Aug 16, 2018

International, ethnic festivals across Japan celebrate expat community

International, ethnic festivals across Japan celebrate expat community photo

Ahead of the Asakusa Samba Carnival in Tokyo later this month we take a look at some of the biggest and best of Japan’s international and ethnic festivals celebrating the presence of this country’s expat populace.

Festivals are listed according to region or nationality and it will probably come as no surprise to see that the majority of them take place in Tokyo, in most cases, home to the largest numbers of expats from a given country.

Japan’s international and ethnic festivals and events are often cosmopolitan affairs drawing expats from all diaspora as well as locals, with most following the familiar lineup of local cuisine, booze, live music and other cultural performances, on varying scales. At their best, they can be a flamboyant riot, welcoming to all. And they are almost always free. 

Tokyo’s Yoyogi Park Outdoor Stage hosts many of the capital’s international / ethnic festivals -- too many to mention here, but we have had a stab at detailing some of the largest and most festive.

*Note - All population figures come from statistics made available by the government’s Ministry of Justice, dated 2015. Information about International / ethnic events for 2019 in Japan is, in most cases, unavailable. We provide details based on the previous event and will update information for 2019 as and when it is released.



International, ethnic festivals across Japan celebrate expat community photo

Outside of Asia, Brazilians account for the largest expat population in Japan with over 170,000 Brasileiros resident in the country. Accordingly then, there are some sizeable shindigs celebrating their presence, country, and culture.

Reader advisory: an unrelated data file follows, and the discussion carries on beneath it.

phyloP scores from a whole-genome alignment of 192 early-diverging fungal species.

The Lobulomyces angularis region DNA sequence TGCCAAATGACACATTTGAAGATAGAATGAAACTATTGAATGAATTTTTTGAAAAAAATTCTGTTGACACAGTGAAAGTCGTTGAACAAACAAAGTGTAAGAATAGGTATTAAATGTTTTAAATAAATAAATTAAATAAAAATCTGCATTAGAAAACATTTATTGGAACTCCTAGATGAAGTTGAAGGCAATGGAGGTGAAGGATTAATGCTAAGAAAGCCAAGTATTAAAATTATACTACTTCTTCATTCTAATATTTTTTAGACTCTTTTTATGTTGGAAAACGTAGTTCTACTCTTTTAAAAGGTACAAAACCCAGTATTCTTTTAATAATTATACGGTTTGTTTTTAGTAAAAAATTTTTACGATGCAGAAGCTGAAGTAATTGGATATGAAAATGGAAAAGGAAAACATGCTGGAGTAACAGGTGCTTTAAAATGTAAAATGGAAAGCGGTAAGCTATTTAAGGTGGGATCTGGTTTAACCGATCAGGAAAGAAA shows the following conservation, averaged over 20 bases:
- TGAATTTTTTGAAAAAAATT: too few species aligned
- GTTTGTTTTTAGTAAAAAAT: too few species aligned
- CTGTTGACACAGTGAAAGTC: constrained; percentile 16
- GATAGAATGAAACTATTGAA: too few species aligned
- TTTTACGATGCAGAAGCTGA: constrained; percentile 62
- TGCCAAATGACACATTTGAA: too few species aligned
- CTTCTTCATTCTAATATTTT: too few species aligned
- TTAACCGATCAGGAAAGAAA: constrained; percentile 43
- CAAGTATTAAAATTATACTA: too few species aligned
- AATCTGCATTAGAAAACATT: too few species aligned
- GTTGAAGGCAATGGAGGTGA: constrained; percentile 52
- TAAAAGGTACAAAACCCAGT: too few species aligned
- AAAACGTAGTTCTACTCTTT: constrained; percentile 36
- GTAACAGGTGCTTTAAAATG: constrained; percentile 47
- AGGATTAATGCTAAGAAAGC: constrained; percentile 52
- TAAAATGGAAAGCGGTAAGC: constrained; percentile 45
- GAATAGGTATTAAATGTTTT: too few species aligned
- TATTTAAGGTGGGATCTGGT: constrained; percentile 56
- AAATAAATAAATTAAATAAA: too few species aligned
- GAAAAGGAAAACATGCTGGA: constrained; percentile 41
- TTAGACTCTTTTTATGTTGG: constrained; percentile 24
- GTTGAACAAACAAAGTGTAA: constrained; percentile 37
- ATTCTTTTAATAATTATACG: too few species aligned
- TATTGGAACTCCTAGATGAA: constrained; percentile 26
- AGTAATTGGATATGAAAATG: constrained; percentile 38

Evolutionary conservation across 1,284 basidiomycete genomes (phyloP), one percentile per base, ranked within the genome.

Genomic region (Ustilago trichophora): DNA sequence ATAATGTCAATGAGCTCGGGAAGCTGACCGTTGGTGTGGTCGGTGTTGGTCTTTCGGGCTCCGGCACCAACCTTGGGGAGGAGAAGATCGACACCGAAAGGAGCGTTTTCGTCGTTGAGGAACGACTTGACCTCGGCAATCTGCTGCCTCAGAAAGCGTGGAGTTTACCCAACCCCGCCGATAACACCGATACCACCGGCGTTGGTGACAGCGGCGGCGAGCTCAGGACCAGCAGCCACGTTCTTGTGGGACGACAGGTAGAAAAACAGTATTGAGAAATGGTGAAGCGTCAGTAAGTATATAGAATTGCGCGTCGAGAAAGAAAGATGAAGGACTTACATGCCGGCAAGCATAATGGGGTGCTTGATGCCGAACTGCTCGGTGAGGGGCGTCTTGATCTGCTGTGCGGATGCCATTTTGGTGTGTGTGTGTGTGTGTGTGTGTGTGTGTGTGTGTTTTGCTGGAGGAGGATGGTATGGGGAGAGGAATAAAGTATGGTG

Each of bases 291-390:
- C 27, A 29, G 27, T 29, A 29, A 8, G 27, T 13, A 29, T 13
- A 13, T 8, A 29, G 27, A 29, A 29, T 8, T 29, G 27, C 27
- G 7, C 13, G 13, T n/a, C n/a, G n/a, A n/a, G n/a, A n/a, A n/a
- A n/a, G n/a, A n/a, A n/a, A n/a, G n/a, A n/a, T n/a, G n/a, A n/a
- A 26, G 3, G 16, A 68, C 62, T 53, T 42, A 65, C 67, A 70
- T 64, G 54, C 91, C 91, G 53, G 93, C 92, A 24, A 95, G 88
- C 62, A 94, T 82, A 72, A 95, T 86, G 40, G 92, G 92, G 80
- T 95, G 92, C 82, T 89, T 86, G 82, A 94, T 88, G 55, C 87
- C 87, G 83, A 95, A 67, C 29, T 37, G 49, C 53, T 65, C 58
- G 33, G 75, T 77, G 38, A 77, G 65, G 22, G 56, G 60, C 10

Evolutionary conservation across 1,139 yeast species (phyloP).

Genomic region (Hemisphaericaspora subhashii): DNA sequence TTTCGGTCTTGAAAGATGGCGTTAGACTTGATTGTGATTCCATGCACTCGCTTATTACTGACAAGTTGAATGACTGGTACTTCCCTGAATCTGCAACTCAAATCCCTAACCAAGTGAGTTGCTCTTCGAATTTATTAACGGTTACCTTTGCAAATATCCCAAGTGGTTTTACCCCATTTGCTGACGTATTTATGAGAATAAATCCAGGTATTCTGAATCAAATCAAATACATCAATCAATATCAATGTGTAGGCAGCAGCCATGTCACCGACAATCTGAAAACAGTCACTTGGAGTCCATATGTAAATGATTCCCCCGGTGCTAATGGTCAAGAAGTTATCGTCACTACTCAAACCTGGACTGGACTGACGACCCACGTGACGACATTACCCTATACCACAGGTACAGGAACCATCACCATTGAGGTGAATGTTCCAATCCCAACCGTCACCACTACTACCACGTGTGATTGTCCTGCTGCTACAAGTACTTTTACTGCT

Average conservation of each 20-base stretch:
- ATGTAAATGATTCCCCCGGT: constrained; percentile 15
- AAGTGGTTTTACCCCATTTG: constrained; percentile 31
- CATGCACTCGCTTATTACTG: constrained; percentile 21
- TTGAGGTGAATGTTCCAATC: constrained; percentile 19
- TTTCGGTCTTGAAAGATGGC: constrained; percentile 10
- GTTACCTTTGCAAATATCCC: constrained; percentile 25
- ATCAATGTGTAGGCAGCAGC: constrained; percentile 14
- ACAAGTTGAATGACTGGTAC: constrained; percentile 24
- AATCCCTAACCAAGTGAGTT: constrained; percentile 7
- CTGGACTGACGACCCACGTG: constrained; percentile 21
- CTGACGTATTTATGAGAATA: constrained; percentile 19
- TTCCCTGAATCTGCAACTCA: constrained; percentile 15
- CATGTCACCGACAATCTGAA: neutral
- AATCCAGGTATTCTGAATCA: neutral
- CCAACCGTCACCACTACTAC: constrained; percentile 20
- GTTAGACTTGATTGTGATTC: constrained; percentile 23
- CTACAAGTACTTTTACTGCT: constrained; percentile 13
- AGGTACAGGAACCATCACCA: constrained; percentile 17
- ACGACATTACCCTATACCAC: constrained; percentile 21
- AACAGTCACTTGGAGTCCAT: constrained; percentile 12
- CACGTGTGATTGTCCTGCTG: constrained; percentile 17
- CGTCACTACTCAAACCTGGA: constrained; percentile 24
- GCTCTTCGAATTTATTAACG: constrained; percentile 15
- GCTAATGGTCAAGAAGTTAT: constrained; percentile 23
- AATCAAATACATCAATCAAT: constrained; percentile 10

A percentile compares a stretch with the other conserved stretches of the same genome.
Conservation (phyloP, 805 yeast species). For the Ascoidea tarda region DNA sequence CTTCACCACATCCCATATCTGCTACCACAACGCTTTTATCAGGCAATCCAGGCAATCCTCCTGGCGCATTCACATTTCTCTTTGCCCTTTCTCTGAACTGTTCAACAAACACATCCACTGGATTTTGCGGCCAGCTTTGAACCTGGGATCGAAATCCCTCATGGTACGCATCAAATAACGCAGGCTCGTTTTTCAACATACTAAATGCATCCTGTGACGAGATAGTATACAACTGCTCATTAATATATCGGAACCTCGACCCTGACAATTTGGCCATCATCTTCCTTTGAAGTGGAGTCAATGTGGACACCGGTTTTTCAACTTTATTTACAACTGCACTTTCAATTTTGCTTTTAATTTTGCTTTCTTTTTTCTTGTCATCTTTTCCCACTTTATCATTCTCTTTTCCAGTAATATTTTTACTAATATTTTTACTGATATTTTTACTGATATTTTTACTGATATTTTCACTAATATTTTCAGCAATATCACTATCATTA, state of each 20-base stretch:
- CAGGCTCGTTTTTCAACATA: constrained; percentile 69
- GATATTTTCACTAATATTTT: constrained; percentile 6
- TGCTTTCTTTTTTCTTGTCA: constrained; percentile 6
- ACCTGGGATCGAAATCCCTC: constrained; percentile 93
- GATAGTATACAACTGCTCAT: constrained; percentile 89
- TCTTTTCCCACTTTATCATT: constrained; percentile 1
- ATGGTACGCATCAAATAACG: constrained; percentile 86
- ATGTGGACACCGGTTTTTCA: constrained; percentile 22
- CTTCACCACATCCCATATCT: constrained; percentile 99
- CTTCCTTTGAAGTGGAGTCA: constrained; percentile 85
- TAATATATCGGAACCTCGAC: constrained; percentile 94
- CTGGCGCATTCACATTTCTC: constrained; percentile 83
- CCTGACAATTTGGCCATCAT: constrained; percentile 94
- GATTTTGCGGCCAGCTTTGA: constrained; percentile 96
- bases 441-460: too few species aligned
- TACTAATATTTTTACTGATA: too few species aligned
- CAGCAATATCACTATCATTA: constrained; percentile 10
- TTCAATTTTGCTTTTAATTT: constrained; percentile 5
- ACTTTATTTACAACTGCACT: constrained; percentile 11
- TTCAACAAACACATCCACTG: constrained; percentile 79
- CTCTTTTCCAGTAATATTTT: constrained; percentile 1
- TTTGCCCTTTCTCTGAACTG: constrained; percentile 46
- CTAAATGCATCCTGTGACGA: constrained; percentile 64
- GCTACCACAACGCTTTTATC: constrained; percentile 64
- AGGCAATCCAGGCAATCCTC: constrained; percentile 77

Asakusa Samba Carnival - Tokyo

The largest Brazilian event in Japan is undoubtedly the Asakusa Samba Carnival held in Tokyo. In fact, the event is the largest samba carnival held in the northern hemisphere attracting over 500,000 revellers to the old-skool streets of Asakusa many of whom see the carnival as something of a curtain-closer for the summer.

2018 will see the Asakusa Samba Carnival take to the streets for the 37th time in what is a riot of drums, color, sweat, wiggling bums, and sex. It’s about as un-Japanese as a display of celebratory humanity can get, despite being set against that most Japanese of backdrops, Asakusa.  

That being said, the participation of locals and Brazilians alike reflects the unlikely history these two countries have of mutual migration.  

During the carnival, typically held on a Saturday at the backend of August, parade groups compete to be awarded the best procession as they samba their bare hips past the iconic Kaminarimon towards a climactic finish in front of a panel of judges, many of whom are old enough to be at risk of the heart giving way at the sight of all that flesh.  

An event of this scale means fighting through the crowds, so be prepared to have your elbows out if you want to get an eye full of the action. It can also be a very sweaty one, too.